Boo Williams: Day Two Rundown, Part A

HAMPTON, Va. -- Will Barton had a whole court in awe on day two, while Marques Teague and DeShaun Thomas teamed up for big efforts in a loss to Boo Williams in pool play.

Ethan Jacobs, C, Spiece – Despite not playing a ton in Spiece's blowout win over the Georgia Blazers, Jacobs, a 6-foot-10, 210-pound big man showed some ability. His size and ability to get up and down the floor makes him a guy that schools in the Horizon League and Mid-American Conference should peak at. We didn't see much offensively, but he blocked a fair amount of shots.

Desmond Simmons, PF, Drew Gooden Soldiers – At 6-foot-7, Simmons, a power forward, is active, athletic and has the ability to face up defenders and knock down jumpers. He's capable of putting it on the deck for a few dribbles, but primarily scores off jumpers or put backs on the offensive glass. His frame is solid, and it looks like he'll be able to add some strength to it pretty easily.

Andre Stringer, PG, Jackson Tigers – Small in size, but built strong, the 5-foot-10 guard gets every ounce of talent out of his frame. Where Stringer really gets it going is from three. He's got deep, deep range on his jumper and when he shoots it off the catch he's knocking them down at a good rate. He's quick and tough to keep in front, but because of his size he doesn't have many attempts at the rim. He sees the court pretty well and has the look of a high major point guard.

Will Barton, SF, Nike Baltimore Elite – In the first half against Louisiana Select Barton was getting buckets by attacking the rim and getting out in transition. The second frame he got hot from long range and buried at least five three-pointers. During the win he dropped 30 points, and showed just how versatile he is. Barton, a 6-foot-6 wing, has great vision, nice touch on his passes and is a quality defender that uses his length to his advantage. Clearly not a one hit wonder; Barton wowed the crowed at his night game and seemingly scored at will. His stock is on the rise!

Jon Graham, PF, Nike Balitmore Elite – Graham is much improved since last June, when we last saw him. It appears that he's grown an inch and he seems more active inside. The 6-foot-8 power forward worked the glass hard for offensive rebounds and put back opportunities. He's calm when he gets it on the block and makes quick, direct post moves. Defensively he got his hands on some shots and aggressively tried to snag every rebound in his area.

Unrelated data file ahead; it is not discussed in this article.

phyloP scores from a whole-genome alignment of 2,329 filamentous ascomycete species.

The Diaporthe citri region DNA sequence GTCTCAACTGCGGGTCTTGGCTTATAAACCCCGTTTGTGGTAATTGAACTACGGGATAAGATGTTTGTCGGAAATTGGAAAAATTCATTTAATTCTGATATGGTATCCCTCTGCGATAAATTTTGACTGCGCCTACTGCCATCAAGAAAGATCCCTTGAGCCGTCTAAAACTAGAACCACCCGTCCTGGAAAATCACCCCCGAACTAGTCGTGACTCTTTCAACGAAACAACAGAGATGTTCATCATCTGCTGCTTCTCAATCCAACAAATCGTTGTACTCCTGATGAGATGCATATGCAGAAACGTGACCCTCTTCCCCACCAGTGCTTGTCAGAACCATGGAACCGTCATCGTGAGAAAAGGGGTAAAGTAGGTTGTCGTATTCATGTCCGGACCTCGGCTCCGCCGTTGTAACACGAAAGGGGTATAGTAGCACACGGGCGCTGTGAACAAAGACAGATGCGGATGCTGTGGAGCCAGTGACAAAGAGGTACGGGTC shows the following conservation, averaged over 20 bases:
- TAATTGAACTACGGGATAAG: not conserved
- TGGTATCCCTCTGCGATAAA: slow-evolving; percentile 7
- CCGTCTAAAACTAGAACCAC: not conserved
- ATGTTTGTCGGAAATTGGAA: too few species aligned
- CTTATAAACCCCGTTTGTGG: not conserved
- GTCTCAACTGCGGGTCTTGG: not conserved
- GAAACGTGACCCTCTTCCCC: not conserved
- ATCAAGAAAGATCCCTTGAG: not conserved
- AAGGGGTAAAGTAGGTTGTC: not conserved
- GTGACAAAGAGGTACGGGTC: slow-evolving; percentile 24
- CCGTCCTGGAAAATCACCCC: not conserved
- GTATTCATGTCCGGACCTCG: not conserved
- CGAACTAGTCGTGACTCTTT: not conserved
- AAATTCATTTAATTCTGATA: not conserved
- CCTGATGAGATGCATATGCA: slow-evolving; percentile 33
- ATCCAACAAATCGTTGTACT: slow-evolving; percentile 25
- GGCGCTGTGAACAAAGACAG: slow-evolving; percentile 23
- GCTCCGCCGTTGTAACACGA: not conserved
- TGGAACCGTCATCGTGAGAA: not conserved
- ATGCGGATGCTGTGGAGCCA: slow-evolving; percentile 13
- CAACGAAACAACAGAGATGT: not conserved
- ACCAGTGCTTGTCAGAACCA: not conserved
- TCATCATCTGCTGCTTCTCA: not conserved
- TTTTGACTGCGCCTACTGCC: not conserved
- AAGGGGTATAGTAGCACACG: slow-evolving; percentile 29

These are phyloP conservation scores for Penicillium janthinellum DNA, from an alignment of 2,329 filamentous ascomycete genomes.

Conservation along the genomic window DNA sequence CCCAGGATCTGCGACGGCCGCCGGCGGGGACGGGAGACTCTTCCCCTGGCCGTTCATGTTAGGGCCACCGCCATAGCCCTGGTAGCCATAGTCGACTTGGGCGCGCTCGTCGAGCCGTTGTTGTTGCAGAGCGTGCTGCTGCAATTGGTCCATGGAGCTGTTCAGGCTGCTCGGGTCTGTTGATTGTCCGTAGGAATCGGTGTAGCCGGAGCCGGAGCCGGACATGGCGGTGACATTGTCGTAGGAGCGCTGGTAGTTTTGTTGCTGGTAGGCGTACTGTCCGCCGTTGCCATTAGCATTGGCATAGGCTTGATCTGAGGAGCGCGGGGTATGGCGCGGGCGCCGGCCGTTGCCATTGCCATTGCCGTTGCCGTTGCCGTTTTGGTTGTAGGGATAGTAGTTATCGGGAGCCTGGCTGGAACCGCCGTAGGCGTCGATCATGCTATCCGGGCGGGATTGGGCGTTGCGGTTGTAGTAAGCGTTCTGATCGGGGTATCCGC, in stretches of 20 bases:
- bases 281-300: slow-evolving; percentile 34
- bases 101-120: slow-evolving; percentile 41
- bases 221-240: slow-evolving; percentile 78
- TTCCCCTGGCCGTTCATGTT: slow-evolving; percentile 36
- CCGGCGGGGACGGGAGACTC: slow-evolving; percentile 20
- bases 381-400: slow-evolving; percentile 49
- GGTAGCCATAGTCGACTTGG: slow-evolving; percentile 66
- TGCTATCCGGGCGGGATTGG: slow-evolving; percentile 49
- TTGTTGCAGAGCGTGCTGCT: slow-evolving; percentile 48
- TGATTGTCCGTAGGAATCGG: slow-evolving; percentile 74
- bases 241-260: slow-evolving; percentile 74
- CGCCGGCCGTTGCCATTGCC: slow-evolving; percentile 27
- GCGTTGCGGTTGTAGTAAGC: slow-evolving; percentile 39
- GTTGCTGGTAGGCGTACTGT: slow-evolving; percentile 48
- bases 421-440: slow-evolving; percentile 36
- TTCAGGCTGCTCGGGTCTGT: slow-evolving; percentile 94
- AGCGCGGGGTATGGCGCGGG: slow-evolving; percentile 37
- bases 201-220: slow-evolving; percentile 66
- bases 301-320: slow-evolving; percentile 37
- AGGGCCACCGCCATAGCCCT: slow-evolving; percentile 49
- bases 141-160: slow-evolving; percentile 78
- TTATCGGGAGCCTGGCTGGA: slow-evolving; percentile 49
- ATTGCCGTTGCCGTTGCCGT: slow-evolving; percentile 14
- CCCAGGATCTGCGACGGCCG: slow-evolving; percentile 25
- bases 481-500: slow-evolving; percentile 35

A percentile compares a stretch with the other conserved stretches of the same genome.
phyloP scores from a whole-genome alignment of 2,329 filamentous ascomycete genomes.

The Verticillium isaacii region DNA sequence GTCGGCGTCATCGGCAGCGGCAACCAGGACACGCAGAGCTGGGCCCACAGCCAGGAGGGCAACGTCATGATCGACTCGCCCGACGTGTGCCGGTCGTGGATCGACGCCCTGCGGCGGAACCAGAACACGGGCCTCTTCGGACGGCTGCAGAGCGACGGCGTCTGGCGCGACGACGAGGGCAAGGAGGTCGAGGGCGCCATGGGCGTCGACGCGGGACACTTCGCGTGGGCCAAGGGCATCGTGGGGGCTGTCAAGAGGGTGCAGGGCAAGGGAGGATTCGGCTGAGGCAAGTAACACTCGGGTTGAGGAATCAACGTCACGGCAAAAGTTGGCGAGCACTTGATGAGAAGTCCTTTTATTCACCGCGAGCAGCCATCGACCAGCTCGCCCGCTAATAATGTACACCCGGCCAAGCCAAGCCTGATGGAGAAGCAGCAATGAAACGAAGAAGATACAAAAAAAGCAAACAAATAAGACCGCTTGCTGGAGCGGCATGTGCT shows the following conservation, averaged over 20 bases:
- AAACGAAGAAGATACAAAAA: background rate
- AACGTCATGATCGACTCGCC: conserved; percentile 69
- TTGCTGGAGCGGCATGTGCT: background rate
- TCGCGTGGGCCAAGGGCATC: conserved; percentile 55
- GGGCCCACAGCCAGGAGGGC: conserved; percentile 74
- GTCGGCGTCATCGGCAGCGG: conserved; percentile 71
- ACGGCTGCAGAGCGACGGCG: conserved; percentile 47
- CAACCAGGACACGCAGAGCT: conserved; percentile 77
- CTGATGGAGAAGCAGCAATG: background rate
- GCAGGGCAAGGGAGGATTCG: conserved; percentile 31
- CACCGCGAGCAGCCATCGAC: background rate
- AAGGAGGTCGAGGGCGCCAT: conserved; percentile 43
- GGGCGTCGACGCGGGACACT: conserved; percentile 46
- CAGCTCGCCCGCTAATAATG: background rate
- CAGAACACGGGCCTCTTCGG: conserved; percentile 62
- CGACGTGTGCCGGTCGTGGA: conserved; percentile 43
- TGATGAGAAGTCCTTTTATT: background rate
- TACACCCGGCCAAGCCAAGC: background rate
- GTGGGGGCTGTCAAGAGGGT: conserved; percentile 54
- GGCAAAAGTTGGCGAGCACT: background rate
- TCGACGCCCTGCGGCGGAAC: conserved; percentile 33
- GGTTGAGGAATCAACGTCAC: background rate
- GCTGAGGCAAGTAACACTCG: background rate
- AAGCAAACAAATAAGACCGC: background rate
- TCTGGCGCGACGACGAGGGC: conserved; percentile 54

DeShaun Thomas, PF, Spiece – We've seen Thomas play primarily inside and we've seen him play more of a face up role, and he can be effective doing both. With that said, if he combined the two more, he would be virtually unstoppable offensively. Inside he uses head fakes and the ability to finish with either hands to score, while on the outside he's got a solid handle, can create space and has range on his jumper.

Brandon Peters, SG, Houston Hoops – It's pretty amazing what Peters can do at just 6-foot-1. The Houston (Tex.) Yates standout has major hops and loves slashing to the basket. Although small in height, he likes to draw contact and in the air and has no problem finishing with it. We only saw him shoot a few jumpers, one from three and a few from mid-range.

Reggie Smith, SG/PG, Mac Irvin Fire – There's not many times that a team's highflying act is led off by a 6-foot-2 guard. But like Peters, of the Houston Hoops, Smith is a guy that attacks the rim aggressively and finishes well above the rim once he gets there. In their loss to Houston Hoops, Smith showed an ability to adjust his shot and finish with contact.

Smith, however, is more than just a high flyer. Throughout the day Smith attacked the tin and used his strength and superior athleticism to finish once in the air. We haven't seen him shoot it much, so we are guessing that may be an area for improvement. Either way he's got a chance to be a high major player.

Isaiah Epps, PG, Playaz – Led by Epps the Playaz made it to the Gold Division tournament and through their first half against E1T1 Elite they were looking good because of Epps' ability to shoot the ball. He's a solid shooter to 22-feet and he showed that as he buried a handful of pull jumpers. The southpaw has good, not great speed, but a solid handle and a nice floater in the lane.

Brandon Knight & Austin Rivers (2011), PG, E1T1 Elite – You'd be hard pressed to find a better guard than either of these two in the country, so throw them on the same team and roll out the balls and you've got yourself a fun tandem to watch. Rivers hit a handful of threes early on, then Knight took the baton and buried at least four in the second frame. Both guys are great leaders, can go off the bounce for buckets and have no problem getting in the lane.

Brad Beal, SG, St. Louis Eagles – Solidly built, Beal, a 6-foot-3 scoring guard, had it working to the tune of 24 points in his morning game. The form on his jump shot is picture perfect and he drained at least three three-pointers. When he attacks the rim, he uses great body control and knows how to use his frame to shield defenders. The hype on him has been well deserved.

Marquis Teague, PG, Spiece – Over the past three months we've seen Teague a handful of times, but this was by far his best effort. Getting in the lane seemed easy for him, and once he was there he either drew defenders and tossed out assists or dropped in a floater in the lane. Quickness, ball handling and body control are all strengths for Teague, and he had all three on full display against the Georgia Blazers. Did we mention he knocked in a pair of pull-up jumpers? Shooting is supposed to be his weakness. Against Boo Williams, he had the dunk of the day, as he sized of 6-foot-5 Justin Anderson in transition and hammered on him with authority.